Will gas reach $3 per gallon once again?

Brandon Paykamian • Apr 30, 2018 at 11:30 PM

Monday marked the conclusion to the most expensive April for gas prices in four years, according to a report from AAA.

On Sunday, the average gas price in Tennessee reached $2.64, marking an 18-cent increase from last month and a 51-cent increase from last year. This was the highest average since September, according to analysts.

The national average of $2.81 was the highest in more than three years. While the national gas price average remained the same as of Monday morning, Tennessee’s gas prices went down 3 cents.

Johnson City’s average gas price as of Monday morning was $2.60, and Kingsport-Bristol's average stood at $2.63, making Tri-Cities’ gas prices some of the most expensive in the state.

"Although this was the most expensive April gas prices we've seen in years, fuel is still nearly a dollar less than what we paid in April 2014," AAA spokesman Mark Jenkins said in a press release. "The higher prices at the pump are mainly a result of a tightening oil market, which leaves us prone to price hikes based on geopolitical tensions and supply shortage concerns. Crude prices are about 33 percent more expensive than they were this time last year. Expensive oil means expensive gasoline."

The fluctuation in prices and the long-term trends driving gas prices up have caused anxiety among motorists, however.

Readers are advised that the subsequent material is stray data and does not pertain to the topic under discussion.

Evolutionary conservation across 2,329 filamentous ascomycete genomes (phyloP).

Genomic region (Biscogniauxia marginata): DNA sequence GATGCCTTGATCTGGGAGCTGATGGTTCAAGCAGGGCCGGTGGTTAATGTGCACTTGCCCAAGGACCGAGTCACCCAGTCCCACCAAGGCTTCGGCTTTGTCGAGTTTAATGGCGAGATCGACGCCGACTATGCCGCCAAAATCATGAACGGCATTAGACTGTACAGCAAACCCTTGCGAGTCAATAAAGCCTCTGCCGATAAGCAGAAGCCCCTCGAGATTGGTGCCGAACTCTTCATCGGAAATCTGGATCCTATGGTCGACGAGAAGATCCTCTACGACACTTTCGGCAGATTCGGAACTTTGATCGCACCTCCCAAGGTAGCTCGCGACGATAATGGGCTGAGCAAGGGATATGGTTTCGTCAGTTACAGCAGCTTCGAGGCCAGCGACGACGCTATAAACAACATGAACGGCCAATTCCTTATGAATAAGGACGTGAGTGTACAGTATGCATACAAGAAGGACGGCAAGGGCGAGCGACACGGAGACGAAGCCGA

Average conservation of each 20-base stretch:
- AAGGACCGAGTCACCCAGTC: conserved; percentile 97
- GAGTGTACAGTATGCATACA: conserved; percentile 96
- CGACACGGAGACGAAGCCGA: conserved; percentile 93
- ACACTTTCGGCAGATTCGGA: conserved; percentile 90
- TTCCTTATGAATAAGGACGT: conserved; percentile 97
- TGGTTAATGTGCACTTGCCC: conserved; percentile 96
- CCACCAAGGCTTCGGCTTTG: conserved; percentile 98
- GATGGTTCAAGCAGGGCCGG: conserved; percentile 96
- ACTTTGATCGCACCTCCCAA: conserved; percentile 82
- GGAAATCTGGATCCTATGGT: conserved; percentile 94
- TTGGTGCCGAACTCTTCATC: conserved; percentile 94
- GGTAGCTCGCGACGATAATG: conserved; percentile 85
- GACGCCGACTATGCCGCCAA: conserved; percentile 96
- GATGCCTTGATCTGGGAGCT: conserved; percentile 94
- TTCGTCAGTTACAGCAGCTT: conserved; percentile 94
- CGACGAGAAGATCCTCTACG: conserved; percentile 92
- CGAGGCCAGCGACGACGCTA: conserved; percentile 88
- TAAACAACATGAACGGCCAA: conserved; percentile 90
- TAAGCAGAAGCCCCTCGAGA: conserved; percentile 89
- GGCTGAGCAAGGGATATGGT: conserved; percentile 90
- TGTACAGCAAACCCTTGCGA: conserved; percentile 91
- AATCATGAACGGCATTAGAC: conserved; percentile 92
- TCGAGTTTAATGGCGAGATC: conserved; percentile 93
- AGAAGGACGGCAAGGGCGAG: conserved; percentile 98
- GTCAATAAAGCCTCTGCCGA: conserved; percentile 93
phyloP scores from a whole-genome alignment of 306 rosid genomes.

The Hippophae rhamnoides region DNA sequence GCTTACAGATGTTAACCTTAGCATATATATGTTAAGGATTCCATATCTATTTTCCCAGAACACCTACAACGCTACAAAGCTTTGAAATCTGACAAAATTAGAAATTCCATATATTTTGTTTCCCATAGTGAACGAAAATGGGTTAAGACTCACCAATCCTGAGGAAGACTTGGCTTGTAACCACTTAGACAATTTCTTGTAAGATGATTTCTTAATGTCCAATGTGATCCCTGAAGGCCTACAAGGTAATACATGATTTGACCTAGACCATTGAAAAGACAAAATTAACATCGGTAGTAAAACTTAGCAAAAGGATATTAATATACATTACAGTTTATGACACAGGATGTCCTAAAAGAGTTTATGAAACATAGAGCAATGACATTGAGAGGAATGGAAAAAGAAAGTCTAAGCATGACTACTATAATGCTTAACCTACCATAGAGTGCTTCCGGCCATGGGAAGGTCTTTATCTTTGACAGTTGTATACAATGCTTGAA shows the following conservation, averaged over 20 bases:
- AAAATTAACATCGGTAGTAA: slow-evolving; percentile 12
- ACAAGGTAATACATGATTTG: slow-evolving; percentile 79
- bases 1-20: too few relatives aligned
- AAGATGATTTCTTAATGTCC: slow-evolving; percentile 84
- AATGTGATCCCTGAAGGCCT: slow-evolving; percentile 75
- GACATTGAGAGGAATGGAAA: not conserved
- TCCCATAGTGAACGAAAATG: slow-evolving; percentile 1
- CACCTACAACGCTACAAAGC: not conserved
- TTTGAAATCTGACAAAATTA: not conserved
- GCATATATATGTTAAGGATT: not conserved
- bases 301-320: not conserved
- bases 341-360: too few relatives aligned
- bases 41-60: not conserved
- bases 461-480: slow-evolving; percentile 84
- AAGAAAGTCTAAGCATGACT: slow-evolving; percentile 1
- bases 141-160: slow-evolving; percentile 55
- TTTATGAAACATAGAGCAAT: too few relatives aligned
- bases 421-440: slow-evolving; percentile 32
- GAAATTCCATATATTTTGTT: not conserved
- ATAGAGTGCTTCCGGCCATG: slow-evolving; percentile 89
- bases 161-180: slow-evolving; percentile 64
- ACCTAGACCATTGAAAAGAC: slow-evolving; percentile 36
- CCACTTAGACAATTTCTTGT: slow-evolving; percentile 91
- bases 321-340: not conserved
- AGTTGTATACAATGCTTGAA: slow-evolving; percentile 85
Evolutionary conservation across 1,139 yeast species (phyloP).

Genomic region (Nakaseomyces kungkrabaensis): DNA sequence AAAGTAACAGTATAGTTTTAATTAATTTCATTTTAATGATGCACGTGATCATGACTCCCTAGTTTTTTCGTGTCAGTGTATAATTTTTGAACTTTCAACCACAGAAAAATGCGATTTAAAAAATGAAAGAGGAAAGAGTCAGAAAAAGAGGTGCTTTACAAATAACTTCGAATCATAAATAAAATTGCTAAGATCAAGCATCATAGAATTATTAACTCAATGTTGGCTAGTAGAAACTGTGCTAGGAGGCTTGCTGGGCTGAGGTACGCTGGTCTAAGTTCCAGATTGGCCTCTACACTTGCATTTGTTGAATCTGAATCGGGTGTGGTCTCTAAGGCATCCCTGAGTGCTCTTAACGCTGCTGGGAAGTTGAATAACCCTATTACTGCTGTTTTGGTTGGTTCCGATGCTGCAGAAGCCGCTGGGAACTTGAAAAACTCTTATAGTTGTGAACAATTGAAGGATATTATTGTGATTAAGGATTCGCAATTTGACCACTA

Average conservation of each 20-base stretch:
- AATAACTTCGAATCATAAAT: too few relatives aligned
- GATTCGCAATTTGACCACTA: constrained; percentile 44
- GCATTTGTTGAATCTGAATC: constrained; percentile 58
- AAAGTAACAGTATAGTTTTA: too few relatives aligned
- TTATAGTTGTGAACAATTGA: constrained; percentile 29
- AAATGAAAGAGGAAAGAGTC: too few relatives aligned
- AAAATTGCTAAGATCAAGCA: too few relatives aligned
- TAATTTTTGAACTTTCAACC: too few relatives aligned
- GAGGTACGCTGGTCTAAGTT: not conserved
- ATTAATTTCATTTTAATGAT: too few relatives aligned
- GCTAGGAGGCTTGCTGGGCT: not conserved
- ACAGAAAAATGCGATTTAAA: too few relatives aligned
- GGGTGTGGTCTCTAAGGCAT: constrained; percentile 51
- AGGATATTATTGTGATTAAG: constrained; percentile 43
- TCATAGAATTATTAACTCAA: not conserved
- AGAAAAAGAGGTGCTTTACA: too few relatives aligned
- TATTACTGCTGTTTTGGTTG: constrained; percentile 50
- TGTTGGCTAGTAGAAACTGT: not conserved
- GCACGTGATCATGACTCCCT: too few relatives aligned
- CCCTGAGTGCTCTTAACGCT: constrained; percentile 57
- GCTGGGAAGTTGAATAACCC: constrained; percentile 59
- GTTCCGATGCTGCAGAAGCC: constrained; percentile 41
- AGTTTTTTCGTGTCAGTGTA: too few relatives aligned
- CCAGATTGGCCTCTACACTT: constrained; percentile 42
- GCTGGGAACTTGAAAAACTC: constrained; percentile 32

After March’s average reached a four-year high, the question on many Tennessean motorists’ minds is whether or not we will end up paying $3 a gallon once again.

“We are not anticipating that the national average will hit $3 a gallon again,” spokeswoman Stephanie Milani said. “We typically see this run up in the spring, so this is really nothing out of the ordinary. The higher prices are mainly a result of the tightening oil market.”

Milani said the changes in gas prices are largely the result of four factors:

• OPEC and non-OPEC nations previously agreed to slow production to stabilize oil prices. With oil prices being so low last year and the year before, producers had hoped to control production and “put a floor under gasoline prices.”

• Refineries are getting set to produce summer-blend gasoline, which is more expensive to produce.

• There’s more anxiety over heightened geopolitical tensions in the Middle East.

• Motorists generally travel more during the summer months, creating more demand.

In 2014, April gas prices in Tennessee averaged $3.47; in 2015, those prices fell to $2.21; in 2016, gas prices went down yet again to $1.92; in 2017, gas prices picked back up to $2.15; and now, the monthly April average increased again to $2.51.

For more information on national, state and local gas price trends, visit www.gasprices.aaa.com.

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